Folklore is so much a part of our everyday
life that we don't always stop to think about it. Family
traditions, holidays, special sayings, and foods, all these are
part of folklore.
Today, folklore is often defined as knowledge
or forms of expression (folk arts) that are passed on from one person
to the next by word of mouth or the oral tradition. These different
kinds of expressions include songs, rhymes, folktales, myths, jokes,
and proverbs. Folklore
is passed on among
many different kinds of groups; such as family members, friends,
classmates, or people you work and play with.
In this activity, you will be able
to share some of your own folklore; whether it is games, recipes,
proverbs, songs or stories.
Kinds of Folklore
Folklorists recognize different areas, or categories of folk expressions.
Here are some of the categories, to help you think about folklore
you might see in your school, family or community:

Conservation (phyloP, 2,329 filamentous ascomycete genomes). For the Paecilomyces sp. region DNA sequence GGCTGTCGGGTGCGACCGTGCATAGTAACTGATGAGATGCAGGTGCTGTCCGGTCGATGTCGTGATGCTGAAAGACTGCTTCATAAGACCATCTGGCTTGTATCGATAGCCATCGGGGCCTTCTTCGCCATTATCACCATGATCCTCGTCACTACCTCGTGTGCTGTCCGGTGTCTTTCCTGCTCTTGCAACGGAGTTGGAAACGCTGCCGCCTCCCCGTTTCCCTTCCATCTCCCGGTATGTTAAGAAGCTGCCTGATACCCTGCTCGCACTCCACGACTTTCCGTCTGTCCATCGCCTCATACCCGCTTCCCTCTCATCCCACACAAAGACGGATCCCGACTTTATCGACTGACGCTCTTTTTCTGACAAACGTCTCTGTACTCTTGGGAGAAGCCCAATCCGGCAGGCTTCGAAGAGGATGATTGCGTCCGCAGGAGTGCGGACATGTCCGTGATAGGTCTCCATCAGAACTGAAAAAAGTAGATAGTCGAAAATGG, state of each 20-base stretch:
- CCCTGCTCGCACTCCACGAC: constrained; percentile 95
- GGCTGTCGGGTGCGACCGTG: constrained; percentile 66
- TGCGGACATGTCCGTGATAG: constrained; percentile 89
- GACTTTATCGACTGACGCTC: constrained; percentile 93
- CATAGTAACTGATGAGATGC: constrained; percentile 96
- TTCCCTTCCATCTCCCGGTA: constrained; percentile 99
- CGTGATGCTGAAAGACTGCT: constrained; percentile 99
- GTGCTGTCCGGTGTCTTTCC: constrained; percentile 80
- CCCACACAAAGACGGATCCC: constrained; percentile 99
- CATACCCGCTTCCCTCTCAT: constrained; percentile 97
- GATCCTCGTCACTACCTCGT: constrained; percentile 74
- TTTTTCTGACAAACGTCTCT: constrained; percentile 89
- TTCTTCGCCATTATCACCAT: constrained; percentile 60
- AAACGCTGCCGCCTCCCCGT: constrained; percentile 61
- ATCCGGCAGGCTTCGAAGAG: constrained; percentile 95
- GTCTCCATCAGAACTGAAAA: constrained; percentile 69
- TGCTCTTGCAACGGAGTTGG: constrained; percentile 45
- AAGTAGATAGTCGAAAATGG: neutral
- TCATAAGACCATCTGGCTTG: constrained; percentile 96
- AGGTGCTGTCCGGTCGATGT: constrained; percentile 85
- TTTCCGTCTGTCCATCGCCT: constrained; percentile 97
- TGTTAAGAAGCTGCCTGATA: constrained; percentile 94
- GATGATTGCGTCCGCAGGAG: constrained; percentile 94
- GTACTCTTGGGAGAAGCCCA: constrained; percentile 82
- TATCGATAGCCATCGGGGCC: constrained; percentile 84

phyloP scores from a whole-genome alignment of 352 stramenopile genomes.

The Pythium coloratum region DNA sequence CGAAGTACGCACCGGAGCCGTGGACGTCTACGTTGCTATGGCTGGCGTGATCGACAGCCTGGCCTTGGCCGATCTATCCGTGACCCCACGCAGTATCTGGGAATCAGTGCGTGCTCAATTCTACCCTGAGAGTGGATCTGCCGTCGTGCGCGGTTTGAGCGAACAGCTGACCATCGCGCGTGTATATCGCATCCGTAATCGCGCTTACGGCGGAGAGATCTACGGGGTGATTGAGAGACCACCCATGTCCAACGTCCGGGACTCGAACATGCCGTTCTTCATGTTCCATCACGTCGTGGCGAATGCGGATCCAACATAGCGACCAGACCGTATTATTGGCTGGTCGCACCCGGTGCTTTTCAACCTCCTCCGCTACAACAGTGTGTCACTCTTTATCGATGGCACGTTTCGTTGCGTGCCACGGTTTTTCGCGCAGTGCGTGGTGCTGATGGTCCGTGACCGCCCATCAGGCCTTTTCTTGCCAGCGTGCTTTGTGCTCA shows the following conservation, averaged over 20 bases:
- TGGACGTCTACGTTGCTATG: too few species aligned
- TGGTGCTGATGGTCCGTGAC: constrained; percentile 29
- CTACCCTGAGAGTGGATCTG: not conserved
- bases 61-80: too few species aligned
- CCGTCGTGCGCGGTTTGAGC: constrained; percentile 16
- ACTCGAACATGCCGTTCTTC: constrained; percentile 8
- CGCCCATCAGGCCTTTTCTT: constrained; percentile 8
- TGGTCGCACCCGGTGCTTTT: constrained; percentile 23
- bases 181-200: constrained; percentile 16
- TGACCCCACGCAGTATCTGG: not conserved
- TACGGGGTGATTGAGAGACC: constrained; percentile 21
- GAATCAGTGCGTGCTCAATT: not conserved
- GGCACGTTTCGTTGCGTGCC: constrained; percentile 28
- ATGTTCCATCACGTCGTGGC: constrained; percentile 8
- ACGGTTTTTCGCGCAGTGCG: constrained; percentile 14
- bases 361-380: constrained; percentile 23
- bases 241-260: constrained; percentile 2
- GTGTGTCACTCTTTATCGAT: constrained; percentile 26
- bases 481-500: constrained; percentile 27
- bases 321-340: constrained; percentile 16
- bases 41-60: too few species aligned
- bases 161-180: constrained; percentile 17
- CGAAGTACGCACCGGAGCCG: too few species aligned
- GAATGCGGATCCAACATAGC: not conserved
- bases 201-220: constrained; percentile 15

These are songs, lullabies and dance games, poetry, jokes, folktales,
riddles, proverbs, myths, and special sayings.
These are objects such as special kinds of jewelry, home decorations,
puppets, quilts, clothing, or musical instruments. Material culture
may also include foods and special family recipes.
These are special customs and rituals such as throwing rice at a
wedding for "Good luck." It includes family and local (community)
customs and celebrations. It also includes the way you might use
folklore in your own thoughts. For example, once when I was nine
years old, I saw a best friend being teased by a school "bully."
At first, I was afraid to interfere, but then I remembered the saying
"a friend in need is a friend indeed." The proverb helped me to
organize my feelings and take an action. Do you ever hear or remember
proverbs in this way? Then you are using "behavioral folklore!"